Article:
In Japan, for example, only 26 percent of imports and 38 percent of exports are invoiced in yen. The share of exports invoiced in dollars often widely exceeds the share of exports accounted for by the U.S., which means many countries are using the dollar even when the U.S. is not one of the trade partners.
The third factor the authors examined was the value added to imports after these goods enter U.S. ports — specifically, storage, transportation, and marketing costs. These costs, which account for 30 to 50 percent of the final price (a notably larger percentage than in most other countries) for a wide range of U.S. goods, are denominated in dollars. Even without the other mitigating factors, this reduces the portion of the final price that is impacted, even in the best of conditions, by the vagaries of the foreign exchange market. This means the U.S. experiences less
pass-through of currency movement to import prices than other countries. The authors cite a 1975-2003 study that analyzed the impact of currency movements on import prices with a year
lag. The average pass-through for OECD countries was estimated at 0.64 percent, which means a 1-percent change in currency prices generates an average 0.64-percent change in import prices, with a wide variance around the mean.
In the Eurozone, the pass-through is estimated at a little more than 0.8 percent. In Japan, estimates vary between 0.57 percent and 1.0 percent, with the rate usually at the upper end of that range. By contrast, the pass-through to import prices in the U.S. is estimated at 0.42 percent — and even this might exaggerate the pass-through in recent years. Since 1990, the degree of pass through has dropped to 0.32 percent in the U.S., which is well below the OECD average of 0.48 percent over the same period. The dollar’s decline has been largely concentrated
against a handful of major currencies. The Federal Reserve’s major currency trade-weighted index has fallen a little more than 11 percent since the beginning of last year, while its broader trade-weighted index has fallen by a more modest 8.5 percent. These indices give more weight to countries with which the U.S. trades more and less weight to countries with which the U.S. trades less. The broader the index, the more countries are included (which often means less-developed countries with currencies historically undervalued by purchasing-power-parity models).
These arguments suggest the improvement in the U.S. trade balance, which contributed almost 1.5 percentage points to both Q2 and Q3 2007 growth, is more likely a function of growth differentials than the dollar’s decline. And through the early part of Q4 2007 import prices were still rising at a slower rate than domestic prices.
While we should be prepared for a weaker dollar in the near-term, the downtrend is getting a little long in the tooth as 2007 draws to a close. In terms of duration and magnitude, the downtrend does not seem exceptional, but market participants often underestimate cyclical influences and exaggerate structural influences.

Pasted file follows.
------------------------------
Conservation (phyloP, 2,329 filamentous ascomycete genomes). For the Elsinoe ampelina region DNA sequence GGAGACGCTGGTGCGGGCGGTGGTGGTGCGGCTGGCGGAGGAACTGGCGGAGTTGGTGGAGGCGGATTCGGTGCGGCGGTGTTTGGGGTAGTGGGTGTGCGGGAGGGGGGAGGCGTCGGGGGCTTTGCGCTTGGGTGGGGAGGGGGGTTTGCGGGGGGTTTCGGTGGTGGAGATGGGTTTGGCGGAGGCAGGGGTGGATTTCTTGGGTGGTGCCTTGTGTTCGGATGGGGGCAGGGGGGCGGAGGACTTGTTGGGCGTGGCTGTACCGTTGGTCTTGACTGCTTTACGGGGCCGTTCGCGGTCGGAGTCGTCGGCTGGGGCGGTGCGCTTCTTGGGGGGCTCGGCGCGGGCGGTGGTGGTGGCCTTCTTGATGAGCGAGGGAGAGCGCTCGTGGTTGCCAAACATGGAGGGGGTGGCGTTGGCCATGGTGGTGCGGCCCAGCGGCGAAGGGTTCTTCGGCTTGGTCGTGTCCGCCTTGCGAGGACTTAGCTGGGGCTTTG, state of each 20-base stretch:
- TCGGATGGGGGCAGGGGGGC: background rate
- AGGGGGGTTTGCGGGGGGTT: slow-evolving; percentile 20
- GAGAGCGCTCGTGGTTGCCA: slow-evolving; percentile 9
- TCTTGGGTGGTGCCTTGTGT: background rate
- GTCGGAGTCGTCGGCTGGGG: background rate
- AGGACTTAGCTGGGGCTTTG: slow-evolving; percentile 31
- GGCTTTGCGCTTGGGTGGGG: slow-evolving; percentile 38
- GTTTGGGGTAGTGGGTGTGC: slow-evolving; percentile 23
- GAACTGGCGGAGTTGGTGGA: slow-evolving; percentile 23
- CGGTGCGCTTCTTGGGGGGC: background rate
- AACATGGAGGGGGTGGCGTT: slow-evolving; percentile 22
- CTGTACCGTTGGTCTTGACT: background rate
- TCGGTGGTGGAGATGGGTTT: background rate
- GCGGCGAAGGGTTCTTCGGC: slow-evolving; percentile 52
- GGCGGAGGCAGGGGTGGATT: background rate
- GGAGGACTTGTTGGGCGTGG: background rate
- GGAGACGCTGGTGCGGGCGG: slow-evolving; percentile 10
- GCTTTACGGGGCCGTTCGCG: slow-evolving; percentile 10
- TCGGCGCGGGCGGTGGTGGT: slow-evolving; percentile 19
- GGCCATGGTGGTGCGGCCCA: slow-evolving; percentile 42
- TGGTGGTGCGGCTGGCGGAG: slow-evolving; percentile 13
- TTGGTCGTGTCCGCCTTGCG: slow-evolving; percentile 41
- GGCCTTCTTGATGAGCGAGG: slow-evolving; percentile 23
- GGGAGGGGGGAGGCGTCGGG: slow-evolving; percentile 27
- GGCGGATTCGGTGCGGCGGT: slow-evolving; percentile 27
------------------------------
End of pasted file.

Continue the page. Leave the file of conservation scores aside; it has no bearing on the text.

Traders should not make this error with the dollar. Many foreign currencies, such as the euro, sterling, and Canadian dollars, are well beyond levels that reasonable valuation models would suggest are appropriate. As the late free-market economist Rudi Dornbusch taught us, an overshoot in the foreign exchange market is perfectly rational, but it is still an overshoot.
In the short-run, the U.S. dollar was punished for the Federal Reserve’s pro-growth policies of interest rate cuts. Depending on a number of imponderables, the other major economies may be four-nine months behind the U.S. easing policy, except perhaps the Japanese. The Bank of England and the Bank of Canada are the most likely candidates to follow the Fed, while, in contrast, the Reserve Bank of Australia and the Riksbank of Sweden might not be finished tightening yet.
Policy makers abroad will need to respond to several headwinds; many European countries already appeared to be losing economic momentum even before the credit crunch took hold. While the U.S. economy accelerated in Q2 and Q3, Europe slowed and Japan actually contracted in Q2, although it recovered somewhat in Q3. The tightening market conditions, the appreciation of the euro and the pound, and the rise in energy prices will take their toll. Individually, these challenges may not seem significant, but together they are likely to trigger a policy response. By that time the Federal Reserve will be done (or nearly done) tightening and the groundwork for the U.S. dollar’s cyclical recovery could begin.
A year from now, maybe we will be talking about “eurosclerosis” and America’s amazing ability to reinvent itself.
BY MARC CHANDLER